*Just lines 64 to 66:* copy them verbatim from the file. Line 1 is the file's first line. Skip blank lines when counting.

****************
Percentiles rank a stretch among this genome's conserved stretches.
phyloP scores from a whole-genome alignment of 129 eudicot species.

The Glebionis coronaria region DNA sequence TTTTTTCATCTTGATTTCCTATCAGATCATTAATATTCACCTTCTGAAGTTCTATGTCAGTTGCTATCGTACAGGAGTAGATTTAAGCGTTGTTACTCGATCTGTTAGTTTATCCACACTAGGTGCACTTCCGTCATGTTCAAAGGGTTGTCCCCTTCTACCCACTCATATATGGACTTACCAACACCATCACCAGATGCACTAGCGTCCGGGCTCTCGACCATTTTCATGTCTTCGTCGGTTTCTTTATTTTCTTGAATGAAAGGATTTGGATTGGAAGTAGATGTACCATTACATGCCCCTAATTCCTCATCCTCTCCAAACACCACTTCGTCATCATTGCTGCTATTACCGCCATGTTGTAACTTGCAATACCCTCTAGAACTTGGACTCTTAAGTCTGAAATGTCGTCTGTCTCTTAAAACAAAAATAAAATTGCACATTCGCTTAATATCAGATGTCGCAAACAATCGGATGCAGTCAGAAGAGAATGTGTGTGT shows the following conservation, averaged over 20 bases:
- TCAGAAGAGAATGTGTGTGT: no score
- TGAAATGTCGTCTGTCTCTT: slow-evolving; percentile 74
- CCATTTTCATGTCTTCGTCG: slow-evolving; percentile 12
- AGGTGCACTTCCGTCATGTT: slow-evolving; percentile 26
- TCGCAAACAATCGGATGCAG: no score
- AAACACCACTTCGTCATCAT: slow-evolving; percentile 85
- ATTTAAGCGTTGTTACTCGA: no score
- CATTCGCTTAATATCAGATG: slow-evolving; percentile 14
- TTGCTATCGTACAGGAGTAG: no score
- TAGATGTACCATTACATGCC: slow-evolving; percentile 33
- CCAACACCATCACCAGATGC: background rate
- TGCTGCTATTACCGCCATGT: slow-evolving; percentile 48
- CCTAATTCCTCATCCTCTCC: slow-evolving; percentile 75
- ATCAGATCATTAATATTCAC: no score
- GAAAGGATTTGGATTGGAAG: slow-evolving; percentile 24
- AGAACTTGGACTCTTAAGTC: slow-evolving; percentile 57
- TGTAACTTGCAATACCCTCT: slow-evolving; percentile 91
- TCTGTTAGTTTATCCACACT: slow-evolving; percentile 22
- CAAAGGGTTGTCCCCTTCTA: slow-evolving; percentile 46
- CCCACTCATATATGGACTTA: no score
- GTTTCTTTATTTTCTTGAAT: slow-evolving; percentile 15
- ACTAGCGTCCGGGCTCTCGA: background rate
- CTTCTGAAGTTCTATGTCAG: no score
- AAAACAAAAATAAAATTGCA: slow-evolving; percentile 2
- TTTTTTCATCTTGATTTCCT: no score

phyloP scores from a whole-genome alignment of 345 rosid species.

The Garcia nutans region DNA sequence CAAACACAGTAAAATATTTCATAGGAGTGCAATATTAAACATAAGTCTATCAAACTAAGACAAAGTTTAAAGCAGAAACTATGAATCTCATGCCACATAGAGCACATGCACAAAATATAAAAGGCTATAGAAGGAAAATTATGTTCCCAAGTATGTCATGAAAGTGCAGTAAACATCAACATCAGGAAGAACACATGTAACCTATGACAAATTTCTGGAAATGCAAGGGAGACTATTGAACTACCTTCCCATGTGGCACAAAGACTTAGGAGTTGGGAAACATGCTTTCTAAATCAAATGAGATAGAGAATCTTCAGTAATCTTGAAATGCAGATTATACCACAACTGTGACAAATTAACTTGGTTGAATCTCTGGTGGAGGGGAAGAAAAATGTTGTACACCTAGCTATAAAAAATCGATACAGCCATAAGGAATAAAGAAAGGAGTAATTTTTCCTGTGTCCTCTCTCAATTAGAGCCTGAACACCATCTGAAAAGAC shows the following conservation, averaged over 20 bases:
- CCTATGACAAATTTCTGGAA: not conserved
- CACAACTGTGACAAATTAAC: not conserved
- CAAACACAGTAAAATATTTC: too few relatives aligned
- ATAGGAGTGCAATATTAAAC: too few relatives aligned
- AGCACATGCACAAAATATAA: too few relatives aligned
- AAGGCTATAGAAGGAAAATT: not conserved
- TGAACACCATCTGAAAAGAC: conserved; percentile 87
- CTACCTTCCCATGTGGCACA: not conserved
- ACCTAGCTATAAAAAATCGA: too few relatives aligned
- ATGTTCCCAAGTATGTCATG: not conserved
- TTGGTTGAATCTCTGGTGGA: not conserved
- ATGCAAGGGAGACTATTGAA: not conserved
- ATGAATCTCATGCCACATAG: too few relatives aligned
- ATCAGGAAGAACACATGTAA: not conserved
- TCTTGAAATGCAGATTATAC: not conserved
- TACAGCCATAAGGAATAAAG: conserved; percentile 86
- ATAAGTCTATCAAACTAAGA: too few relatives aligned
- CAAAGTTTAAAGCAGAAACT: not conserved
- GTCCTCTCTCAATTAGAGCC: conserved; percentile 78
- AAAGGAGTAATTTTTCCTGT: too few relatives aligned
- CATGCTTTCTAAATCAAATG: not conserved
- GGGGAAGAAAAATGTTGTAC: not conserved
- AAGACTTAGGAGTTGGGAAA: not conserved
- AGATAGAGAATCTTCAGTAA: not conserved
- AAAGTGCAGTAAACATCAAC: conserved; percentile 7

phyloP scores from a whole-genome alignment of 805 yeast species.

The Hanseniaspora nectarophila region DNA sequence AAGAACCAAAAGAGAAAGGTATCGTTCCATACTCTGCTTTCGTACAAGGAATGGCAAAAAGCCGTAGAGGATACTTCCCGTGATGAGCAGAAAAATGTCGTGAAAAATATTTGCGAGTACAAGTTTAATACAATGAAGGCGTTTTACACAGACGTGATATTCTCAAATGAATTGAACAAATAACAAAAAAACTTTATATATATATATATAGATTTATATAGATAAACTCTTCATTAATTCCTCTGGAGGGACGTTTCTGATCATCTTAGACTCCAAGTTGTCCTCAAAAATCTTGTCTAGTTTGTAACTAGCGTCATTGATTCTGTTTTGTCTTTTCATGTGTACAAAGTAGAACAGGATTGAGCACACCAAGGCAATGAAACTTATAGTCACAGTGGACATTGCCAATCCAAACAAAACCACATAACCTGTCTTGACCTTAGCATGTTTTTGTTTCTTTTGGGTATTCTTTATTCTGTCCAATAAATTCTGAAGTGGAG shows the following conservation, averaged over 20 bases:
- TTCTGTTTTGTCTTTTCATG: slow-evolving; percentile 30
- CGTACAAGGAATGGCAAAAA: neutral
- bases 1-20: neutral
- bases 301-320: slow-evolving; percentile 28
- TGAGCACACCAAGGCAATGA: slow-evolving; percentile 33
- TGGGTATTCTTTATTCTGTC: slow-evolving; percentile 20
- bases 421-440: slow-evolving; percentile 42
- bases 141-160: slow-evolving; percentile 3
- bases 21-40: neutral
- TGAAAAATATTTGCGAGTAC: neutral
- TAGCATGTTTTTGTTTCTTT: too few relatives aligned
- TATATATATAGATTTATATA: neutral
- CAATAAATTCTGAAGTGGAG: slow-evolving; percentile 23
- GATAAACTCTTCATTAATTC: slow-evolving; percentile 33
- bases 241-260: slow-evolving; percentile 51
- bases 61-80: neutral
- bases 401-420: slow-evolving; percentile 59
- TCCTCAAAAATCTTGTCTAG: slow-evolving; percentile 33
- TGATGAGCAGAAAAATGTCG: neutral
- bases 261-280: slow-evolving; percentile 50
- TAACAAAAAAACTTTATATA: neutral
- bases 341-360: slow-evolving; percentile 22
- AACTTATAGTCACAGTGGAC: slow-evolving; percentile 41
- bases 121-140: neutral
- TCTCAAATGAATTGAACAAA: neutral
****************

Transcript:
- bases 421-440: slow-evolving; percentile 42
- bases 141-160: slow-evolving; percentile 3
- bases 21-40: neutral